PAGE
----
About a month later, the parents of a murdered student arrived on campus with an intercessory team from their home congregation. We joined the group as the police opened Norris Hall to the combined intercessory team that now numbered about 50. Led by the student’s father, the worship, praise, and intercessory prayer were powerful and moving. We prayed over every floor and classroom for forgiveness, release, and cleansing. When we were finished, we sensed that God had cleared the way for His redemptive work that would come.
Acts also tells us the result of the early disciples’ prayer posture: Lost souls were redeemed (2:38-41), captives were set free (4:23), and testimony of God’s sovereign grace was given to all (4:33). We experienced similar results at Virginia Tech. As a new school year began in the fall, the spiritual landscape was already changing. Worship and prayer events on campus and in town brought Christians from many churches together. A well-known Christian apologist spoke on campus with more than 7,000 people in attendance over two nights. Testimonies of students and faculty members coming to Christ began to confirm God’s redemptive work among us.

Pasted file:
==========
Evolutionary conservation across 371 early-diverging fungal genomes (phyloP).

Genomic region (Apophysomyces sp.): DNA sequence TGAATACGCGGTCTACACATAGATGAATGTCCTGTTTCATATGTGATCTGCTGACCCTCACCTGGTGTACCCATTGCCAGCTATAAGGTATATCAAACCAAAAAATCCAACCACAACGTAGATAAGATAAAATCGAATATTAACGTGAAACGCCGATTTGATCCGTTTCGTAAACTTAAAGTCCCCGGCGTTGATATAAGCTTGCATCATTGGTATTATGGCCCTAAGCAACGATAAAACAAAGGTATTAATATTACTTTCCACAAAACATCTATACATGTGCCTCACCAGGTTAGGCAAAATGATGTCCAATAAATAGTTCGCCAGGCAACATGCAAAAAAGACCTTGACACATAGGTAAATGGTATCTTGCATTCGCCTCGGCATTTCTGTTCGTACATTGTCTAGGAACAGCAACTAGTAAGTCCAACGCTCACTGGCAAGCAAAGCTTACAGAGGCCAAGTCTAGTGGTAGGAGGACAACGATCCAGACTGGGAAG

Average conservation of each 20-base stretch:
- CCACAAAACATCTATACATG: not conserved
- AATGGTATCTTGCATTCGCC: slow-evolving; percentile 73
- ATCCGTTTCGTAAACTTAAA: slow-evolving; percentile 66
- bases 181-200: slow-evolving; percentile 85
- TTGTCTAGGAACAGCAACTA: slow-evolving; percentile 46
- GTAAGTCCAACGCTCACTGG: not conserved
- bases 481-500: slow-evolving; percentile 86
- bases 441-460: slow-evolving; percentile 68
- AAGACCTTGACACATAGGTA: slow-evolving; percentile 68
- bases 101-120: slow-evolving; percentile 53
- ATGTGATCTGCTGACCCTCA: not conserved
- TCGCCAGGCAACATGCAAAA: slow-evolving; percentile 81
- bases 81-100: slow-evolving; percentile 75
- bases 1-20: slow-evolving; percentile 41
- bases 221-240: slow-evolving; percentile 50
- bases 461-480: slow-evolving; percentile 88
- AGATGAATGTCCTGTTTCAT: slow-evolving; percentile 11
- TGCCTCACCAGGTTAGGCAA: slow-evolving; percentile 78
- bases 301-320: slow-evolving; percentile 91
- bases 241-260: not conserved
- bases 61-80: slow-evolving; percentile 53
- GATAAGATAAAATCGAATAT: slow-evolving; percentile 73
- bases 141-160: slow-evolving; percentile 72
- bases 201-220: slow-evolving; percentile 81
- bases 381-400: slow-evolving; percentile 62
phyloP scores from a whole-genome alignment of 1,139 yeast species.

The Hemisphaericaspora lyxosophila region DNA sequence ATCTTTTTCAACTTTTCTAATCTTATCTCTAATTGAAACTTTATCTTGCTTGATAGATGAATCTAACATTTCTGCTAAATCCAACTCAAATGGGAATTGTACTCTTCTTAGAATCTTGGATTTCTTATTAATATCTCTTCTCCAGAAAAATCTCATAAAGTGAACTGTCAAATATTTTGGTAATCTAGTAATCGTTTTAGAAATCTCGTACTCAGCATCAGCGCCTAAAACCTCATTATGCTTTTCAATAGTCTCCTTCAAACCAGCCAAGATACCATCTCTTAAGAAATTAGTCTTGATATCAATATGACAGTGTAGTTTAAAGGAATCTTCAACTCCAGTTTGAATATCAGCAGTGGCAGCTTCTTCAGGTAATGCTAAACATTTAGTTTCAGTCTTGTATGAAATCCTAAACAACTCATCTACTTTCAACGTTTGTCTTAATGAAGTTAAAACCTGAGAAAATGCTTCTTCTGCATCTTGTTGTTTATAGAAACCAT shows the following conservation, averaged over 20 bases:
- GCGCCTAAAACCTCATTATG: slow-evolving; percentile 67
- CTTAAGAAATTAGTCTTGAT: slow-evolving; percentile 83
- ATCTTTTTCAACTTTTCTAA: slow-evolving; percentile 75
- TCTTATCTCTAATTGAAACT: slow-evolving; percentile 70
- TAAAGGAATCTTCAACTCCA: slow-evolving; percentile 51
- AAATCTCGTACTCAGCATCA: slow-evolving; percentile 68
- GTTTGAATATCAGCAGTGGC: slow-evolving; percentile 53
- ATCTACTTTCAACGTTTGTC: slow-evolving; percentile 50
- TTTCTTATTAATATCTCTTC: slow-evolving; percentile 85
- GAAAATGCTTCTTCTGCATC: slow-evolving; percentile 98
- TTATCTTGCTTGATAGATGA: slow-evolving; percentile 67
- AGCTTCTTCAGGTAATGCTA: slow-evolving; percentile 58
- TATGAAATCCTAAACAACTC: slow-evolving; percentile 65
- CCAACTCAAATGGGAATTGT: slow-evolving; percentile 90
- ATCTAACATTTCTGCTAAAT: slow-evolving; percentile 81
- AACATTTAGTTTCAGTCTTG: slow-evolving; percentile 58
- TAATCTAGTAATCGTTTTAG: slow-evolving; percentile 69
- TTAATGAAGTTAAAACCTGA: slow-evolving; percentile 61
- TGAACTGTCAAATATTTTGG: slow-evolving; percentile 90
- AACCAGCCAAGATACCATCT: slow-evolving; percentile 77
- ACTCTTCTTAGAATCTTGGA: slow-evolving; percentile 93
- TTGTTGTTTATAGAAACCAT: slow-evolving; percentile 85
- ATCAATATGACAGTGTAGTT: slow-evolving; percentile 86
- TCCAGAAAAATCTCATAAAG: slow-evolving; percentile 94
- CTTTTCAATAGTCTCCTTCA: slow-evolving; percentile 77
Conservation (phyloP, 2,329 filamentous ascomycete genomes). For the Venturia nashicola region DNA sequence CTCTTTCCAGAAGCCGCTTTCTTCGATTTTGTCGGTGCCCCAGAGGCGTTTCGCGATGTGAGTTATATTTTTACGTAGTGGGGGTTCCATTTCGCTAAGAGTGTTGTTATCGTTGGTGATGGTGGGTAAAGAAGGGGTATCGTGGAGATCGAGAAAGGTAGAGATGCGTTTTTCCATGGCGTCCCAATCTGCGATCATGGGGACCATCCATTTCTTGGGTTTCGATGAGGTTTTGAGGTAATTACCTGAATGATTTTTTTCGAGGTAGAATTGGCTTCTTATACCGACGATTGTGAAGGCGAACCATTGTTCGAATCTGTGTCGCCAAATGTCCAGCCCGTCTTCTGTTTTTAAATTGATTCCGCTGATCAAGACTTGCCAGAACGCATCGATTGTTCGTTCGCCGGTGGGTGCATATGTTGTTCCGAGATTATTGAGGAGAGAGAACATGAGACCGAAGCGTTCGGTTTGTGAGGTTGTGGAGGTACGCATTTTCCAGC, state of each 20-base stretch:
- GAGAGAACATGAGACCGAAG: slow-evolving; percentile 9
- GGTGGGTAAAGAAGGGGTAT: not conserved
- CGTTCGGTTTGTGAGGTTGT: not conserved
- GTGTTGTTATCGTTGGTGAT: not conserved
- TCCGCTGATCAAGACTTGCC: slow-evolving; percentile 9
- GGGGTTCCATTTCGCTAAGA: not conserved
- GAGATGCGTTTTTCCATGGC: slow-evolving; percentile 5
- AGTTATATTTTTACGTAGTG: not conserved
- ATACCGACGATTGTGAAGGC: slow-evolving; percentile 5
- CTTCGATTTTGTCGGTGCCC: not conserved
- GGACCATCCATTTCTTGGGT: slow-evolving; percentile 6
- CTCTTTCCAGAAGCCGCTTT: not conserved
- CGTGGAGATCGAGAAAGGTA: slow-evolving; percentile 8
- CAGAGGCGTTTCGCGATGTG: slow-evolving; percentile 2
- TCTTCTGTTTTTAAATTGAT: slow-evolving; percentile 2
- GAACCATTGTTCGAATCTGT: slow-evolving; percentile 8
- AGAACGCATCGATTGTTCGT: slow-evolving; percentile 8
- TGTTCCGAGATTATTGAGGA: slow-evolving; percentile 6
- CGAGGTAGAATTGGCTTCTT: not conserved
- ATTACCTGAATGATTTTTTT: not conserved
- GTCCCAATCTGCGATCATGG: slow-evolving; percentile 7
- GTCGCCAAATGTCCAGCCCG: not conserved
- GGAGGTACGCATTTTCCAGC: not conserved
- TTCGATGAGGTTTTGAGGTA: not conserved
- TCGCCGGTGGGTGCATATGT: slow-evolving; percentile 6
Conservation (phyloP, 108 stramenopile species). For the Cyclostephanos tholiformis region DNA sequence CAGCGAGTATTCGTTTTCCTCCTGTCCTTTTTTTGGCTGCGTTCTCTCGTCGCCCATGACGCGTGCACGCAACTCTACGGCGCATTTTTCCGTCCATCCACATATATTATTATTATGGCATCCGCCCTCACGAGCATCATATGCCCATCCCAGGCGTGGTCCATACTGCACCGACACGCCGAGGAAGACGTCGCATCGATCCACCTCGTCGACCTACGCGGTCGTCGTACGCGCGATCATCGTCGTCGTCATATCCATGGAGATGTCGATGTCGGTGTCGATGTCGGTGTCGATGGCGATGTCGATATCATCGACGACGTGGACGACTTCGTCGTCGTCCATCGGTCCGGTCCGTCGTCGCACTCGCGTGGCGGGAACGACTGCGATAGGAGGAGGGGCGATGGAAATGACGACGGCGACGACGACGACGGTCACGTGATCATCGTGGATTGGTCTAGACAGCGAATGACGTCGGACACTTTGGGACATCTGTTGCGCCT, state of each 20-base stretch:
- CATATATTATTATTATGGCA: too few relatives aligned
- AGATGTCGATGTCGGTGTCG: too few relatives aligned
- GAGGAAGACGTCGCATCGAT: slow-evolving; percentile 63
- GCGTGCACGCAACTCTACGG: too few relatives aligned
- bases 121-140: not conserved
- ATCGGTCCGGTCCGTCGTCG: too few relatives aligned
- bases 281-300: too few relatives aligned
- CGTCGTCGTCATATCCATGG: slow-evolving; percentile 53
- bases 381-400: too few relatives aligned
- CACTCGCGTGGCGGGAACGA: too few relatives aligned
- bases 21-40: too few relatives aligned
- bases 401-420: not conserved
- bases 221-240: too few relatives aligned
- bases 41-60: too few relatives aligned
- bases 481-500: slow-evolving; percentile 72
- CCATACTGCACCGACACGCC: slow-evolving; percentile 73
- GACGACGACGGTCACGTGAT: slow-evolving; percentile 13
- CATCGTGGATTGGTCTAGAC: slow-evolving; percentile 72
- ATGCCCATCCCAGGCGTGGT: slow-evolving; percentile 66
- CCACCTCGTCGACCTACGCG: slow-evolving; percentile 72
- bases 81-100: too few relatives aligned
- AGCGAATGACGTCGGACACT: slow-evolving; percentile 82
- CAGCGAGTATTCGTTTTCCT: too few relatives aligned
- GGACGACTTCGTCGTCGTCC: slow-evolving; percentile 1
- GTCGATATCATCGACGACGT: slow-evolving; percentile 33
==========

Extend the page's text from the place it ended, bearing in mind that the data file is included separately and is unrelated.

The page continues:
CFF continues to meet for ongoing intercession every Friday. As we pray for all that God will do in the coming months and years, we are filled with gratitude for all who have prayed for Virginia Tech during this difficult time. It is our desire that our prayers find God’s heart in the aftermath of tragedy and that our lessons and experiences can be a resource and blessing to the greater body of Christ whenever it is called upon to pray in the wake of tragedy.
Ralph L. Amateis is a senior research associate in the forestry department at Virginia Tech. Six weeks before the shooting, student Lauren McCain, who was killed in Norris Hall, gave a very powerful and prophetic testimony. Listen to it at http://heavens-gates.com/vatechlauren.
©2008 Ralph L. Amateis, used by permission. This article originally appeared in the March-April 2008 edition of Pray! magazine (www.praymag.com )